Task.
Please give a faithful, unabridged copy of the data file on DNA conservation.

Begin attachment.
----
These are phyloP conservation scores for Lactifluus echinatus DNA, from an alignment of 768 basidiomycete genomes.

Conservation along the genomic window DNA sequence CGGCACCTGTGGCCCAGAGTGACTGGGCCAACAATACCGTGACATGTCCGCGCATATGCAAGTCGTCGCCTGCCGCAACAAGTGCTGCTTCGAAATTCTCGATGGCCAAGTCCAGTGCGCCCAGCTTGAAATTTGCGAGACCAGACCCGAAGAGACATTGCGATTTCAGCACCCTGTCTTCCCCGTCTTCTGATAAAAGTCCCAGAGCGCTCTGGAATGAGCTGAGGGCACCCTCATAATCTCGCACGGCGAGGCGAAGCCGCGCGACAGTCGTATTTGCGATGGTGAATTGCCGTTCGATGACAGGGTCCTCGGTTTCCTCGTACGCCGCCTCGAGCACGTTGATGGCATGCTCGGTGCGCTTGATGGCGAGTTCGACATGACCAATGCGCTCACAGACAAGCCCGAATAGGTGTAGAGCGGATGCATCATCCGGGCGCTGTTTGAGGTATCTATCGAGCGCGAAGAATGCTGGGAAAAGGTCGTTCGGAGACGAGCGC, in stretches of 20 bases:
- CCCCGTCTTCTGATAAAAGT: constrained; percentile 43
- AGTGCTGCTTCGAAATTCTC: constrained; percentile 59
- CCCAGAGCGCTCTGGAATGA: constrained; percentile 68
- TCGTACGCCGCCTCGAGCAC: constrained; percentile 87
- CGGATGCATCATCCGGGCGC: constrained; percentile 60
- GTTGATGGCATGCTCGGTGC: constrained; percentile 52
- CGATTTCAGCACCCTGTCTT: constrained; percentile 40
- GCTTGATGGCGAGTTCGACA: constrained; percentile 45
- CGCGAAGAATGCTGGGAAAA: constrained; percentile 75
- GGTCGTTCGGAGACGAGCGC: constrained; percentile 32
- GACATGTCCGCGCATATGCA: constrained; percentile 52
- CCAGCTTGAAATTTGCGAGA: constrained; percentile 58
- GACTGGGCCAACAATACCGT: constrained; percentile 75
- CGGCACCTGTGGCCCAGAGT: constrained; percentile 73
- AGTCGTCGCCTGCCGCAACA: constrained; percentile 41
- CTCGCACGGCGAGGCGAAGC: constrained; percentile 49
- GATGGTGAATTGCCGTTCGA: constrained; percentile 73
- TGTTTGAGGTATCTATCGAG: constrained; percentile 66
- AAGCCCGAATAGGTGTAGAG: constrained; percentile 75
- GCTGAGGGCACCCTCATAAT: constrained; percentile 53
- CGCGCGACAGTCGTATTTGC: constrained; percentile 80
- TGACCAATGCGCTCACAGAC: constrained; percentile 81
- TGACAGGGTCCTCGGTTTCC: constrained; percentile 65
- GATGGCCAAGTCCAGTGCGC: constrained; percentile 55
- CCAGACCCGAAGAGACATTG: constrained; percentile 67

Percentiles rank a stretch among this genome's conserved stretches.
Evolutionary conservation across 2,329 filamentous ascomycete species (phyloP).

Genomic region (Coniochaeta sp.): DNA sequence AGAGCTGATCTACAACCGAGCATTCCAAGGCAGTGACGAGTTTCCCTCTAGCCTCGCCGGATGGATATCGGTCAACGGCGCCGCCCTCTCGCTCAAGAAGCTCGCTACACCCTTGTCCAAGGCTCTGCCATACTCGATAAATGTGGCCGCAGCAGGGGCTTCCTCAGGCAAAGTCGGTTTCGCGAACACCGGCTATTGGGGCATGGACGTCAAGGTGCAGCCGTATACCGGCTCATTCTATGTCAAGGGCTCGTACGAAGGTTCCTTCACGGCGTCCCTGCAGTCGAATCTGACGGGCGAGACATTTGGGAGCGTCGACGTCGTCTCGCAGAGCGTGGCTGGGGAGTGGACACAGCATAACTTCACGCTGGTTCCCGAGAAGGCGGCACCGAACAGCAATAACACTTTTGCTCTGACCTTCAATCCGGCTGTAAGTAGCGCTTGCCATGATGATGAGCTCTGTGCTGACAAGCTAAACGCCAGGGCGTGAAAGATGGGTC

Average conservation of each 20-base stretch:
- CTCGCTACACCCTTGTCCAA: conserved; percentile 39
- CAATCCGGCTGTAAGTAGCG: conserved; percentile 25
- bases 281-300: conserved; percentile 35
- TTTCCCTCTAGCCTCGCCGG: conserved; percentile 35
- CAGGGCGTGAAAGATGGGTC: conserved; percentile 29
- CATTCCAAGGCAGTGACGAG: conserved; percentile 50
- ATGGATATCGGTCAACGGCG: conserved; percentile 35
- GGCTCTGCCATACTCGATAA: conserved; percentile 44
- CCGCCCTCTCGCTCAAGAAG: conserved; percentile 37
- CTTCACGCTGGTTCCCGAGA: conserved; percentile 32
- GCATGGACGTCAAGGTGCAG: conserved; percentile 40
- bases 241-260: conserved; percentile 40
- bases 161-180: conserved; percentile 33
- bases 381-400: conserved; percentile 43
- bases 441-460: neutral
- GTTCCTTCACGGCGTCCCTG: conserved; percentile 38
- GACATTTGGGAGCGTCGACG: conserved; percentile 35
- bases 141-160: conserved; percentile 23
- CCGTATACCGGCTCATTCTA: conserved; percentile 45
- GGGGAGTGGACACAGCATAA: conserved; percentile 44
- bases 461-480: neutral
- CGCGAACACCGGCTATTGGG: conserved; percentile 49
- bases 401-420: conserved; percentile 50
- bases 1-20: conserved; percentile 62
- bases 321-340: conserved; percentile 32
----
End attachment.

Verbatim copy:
These are phyloP conservation scores for Lactifluus echinatus DNA, from an alignment of 768 basidiomycete genomes.

Conservation along the genomic window DNA sequence CGGCACCTGTGGCCCAGAGTGACTGGGCCAACAATACCGTGACATGTCCGCGCATATGCAAGTCGTCGCCTGCCGCAACAAGTGCTGCTTCGAAATTCTCGATGGCCAAGTCCAGTGCGCCCAGCTTGAAATTTGCGAGACCAGACCCGAAGAGACATTGCGATTTCAGCACCCTGTCTTCCCCGTCTTCTGATAAAAGTCCCAGAGCGCTCTGGAATGAGCTGAGGGCACCCTCATAATCTCGCACGGCGAGGCGAAGCCGCGCGACAGTCGTATTTGCGATGGTGAATTGCCGTTCGATGACAGGGTCCTCGGTTTCCTCGTACGCCGCCTCGAGCACGTTGATGGCATGCTCGGTGCGCTTGATGGCGAGTTCGACATGACCAATGCGCTCACAGACAAGCCCGAATAGGTGTAGAGCGGATGCATCATCCGGGCGCTGTTTGAGGTATCTATCGAGCGCGAAGAATGCTGGGAAAAGGTCGTTCGGAGACGAGCGC, in stretches of 20 bases:
- CCCCGTCTTCTGATAAAAGT: constrained; percentile 43
- AGTGCTGCTTCGAAATTCTC: constrained; percentile 59
- CCCAGAGCGCTCTGGAATGA: constrained; percentile 68
- TCGTACGCCGCCTCGAGCAC: constrained; percentile 87
- CGGATGCATCATCCGGGCGC: constrained; percentile 60
- GTTGATGGCATGCTCGGTGC: constrained; percentile 52
- CGATTTCAGCACCCTGTCTT: constrained; percentile 40
- GCTTGATGGCGAGTTCGACA: constrained; percentile 45
- CGCGAAGAATGCTGGGAAAA: constrained; percentile 75
- GGTCGTTCGGAGACGAGCGC: constrained; percentile 32
- GACATGTCCGCGCATATGCA: constrained; percentile 52
- CCAGCTTGAAATTTGCGAGA: constrained; percentile 58
- GACTGGGCCAACAATACCGT: constrained; percentile 75
- CGGCACCTGTGGCCCAGAGT: constrained; percentile 73
- AGTCGTCGCCTGCCGCAACA: constrained; percentile 41
- CTCGCACGGCGAGGCGAAGC: constrained; percentile 49
- GATGGTGAATTGCCGTTCGA: constrained; percentile 73
- TGTTTGAGGTATCTATCGAG: constrained; percentile 66
- AAGCCCGAATAGGTGTAGAG: constrained; percentile 75
- GCTGAGGGCACCCTCATAAT: constrained; percentile 53
- CGCGCGACAGTCGTATTTGC: constrained; percentile 80
- TGACCAATGCGCTCACAGAC: constrained; percentile 81
- TGACAGGGTCCTCGGTTTCC: constrained; percentile 65
- GATGGCCAAGTCCAGTGCGC: constrained; percentile 55
- CCAGACCCGAAGAGACATTG: constrained; percentile 67

Percentiles rank a stretch among this genome's conserved stretches.
Evolutionary conservation across 2,329 filamentous ascomycete species (phyloP).

Genomic region (Coniochaeta sp.): DNA sequence AGAGCTGATCTACAACCGAGCATTCCAAGGCAGTGACGAGTTTCCCTCTAGCCTCGCCGGATGGATATCGGTCAACGGCGCCGCCCTCTCGCTCAAGAAGCTCGCTACACCCTTGTCCAAGGCTCTGCCATACTCGATAAATGTGGCCGCAGCAGGGGCTTCCTCAGGCAAAGTCGGTTTCGCGAACACCGGCTATTGGGGCATGGACGTCAAGGTGCAGCCGTATACCGGCTCATTCTATGTCAAGGGCTCGTACGAAGGTTCCTTCACGGCGTCCCTGCAGTCGAATCTGACGGGCGAGACATTTGGGAGCGTCGACGTCGTCTCGCAGAGCGTGGCTGGGGAGTGGACACAGCATAACTTCACGCTGGTTCCCGAGAAGGCGGCACCGAACAGCAATAACACTTTTGCTCTGACCTTCAATCCGGCTGTAAGTAGCGCTTGCCATGATGATGAGCTCTGTGCTGACAAGCTAAACGCCAGGGCGTGAAAGATGGGTC

Average conservation of each 20-base stretch:
- CTCGCTACACCCTTGTCCAA: conserved; percentile 39
- CAATCCGGCTGTAAGTAGCG: conserved; percentile 25
- bases 281-300: conserved; percentile 35
- TTTCCCTCTAGCCTCGCCGG: conserved; percentile 35
- CAGGGCGTGAAAGATGGGTC: conserved; percentile 29
- CATTCCAAGGCAGTGACGAG: conserved; percentile 50
- ATGGATATCGGTCAACGGCG: conserved; percentile 35
- GGCTCTGCCATACTCGATAA: conserved; percentile 44
- CCGCCCTCTCGCTCAAGAAG: conserved; percentile 37
- CTTCACGCTGGTTCCCGAGA: conserved; percentile 32
- GCATGGACGTCAAGGTGCAG: conserved; percentile 40
- bases 241-260: conserved; percentile 40
- bases 161-180: conserved; percentile 33
- bases 381-400: conserved; percentile 43
- bases 441-460: neutral
- GTTCCTTCACGGCGTCCCTG: conserved; percentile 38
- GACATTTGGGAGCGTCGACG: conserved; percentile 35
- bases 141-160: conserved; percentile 23
- CCGTATACCGGCTCATTCTA: conserved; percentile 45
- GGGGAGTGGACACAGCATAA: conserved; percentile 44
- bases 461-480: neutral
- CGCGAACACCGGCTATTGGG: conserved; percentile 49
- bases 401-420: conserved; percentile 50
- bases 1-20: conserved; percentile 62
- bases 321-340: conserved; percentile 32